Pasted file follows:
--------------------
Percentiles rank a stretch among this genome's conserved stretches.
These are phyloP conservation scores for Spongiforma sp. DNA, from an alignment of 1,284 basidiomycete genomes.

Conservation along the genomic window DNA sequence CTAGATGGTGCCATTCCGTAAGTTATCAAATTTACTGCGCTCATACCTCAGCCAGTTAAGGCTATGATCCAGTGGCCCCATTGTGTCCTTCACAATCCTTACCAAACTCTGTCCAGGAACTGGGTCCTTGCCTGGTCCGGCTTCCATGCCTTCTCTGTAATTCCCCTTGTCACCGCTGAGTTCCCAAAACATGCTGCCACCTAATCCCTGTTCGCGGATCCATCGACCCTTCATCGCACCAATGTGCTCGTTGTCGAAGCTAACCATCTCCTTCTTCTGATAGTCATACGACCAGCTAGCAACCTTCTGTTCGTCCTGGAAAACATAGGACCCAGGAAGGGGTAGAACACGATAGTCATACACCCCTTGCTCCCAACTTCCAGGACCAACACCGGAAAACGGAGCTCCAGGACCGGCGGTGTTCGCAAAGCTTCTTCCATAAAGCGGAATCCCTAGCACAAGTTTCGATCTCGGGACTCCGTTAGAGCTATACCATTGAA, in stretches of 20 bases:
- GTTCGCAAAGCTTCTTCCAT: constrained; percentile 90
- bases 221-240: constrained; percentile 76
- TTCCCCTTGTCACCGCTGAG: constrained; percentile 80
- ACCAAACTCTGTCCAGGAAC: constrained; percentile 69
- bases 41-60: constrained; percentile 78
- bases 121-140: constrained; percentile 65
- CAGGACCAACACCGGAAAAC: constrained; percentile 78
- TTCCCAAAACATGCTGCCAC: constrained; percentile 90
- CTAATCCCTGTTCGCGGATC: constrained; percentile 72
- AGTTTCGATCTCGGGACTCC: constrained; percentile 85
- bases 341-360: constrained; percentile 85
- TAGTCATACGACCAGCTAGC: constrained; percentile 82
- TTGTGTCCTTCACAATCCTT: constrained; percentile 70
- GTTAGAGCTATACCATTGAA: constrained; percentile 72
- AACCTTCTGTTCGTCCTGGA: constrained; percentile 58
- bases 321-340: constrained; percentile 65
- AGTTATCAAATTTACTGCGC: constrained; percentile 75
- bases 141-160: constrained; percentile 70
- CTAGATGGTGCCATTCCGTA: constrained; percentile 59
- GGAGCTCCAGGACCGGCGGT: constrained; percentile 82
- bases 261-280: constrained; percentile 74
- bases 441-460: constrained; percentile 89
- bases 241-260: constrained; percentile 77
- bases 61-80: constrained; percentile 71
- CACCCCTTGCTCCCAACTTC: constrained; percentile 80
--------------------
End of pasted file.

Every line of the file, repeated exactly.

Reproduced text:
Percentiles rank a stretch among this genome's conserved stretches.
These are phyloP conservation scores for Spongiforma sp. DNA, from an alignment of 1,284 basidiomycete genomes.

Conservation along the genomic window DNA sequence CTAGATGGTGCCATTCCGTAAGTTATCAAATTTACTGCGCTCATACCTCAGCCAGTTAAGGCTATGATCCAGTGGCCCCATTGTGTCCTTCACAATCCTTACCAAACTCTGTCCAGGAACTGGGTCCTTGCCTGGTCCGGCTTCCATGCCTTCTCTGTAATTCCCCTTGTCACCGCTGAGTTCCCAAAACATGCTGCCACCTAATCCCTGTTCGCGGATCCATCGACCCTTCATCGCACCAATGTGCTCGTTGTCGAAGCTAACCATCTCCTTCTTCTGATAGTCATACGACCAGCTAGCAACCTTCTGTTCGTCCTGGAAAACATAGGACCCAGGAAGGGGTAGAACACGATAGTCATACACCCCTTGCTCCCAACTTCCAGGACCAACACCGGAAAACGGAGCTCCAGGACCGGCGGTGTTCGCAAAGCTTCTTCCATAAAGCGGAATCCCTAGCACAAGTTTCGATCTCGGGACTCCGTTAGAGCTATACCATTGAA, in stretches of 20 bases:
- GTTCGCAAAGCTTCTTCCAT: constrained; percentile 90
- bases 221-240: constrained; percentile 76
- TTCCCCTTGTCACCGCTGAG: constrained; percentile 80
- ACCAAACTCTGTCCAGGAAC: constrained; percentile 69
- bases 41-60: constrained; percentile 78
- bases 121-140: constrained; percentile 65
- CAGGACCAACACCGGAAAAC: constrained; percentile 78
- TTCCCAAAACATGCTGCCAC: constrained; percentile 90
- CTAATCCCTGTTCGCGGATC: constrained; percentile 72
- AGTTTCGATCTCGGGACTCC: constrained; percentile 85
- bases 341-360: constrained; percentile 85
- TAGTCATACGACCAGCTAGC: constrained; percentile 82
- TTGTGTCCTTCACAATCCTT: constrained; percentile 70
- GTTAGAGCTATACCATTGAA: constrained; percentile 72
- AACCTTCTGTTCGTCCTGGA: constrained; percentile 58
- bases 321-340: constrained; percentile 65
- AGTTATCAAATTTACTGCGC: constrained; percentile 75
- bases 141-160: constrained; percentile 70
- CTAGATGGTGCCATTCCGTA: constrained; percentile 59
- GGAGCTCCAGGACCGGCGGT: constrained; percentile 82
- bases 261-280: constrained; percentile 74
- bases 441-460: constrained; percentile 89
- bases 241-260: constrained; percentile 77
- bases 61-80: constrained; percentile 71
- CACCCCTTGCTCCCAACTTC: constrained; percentile 80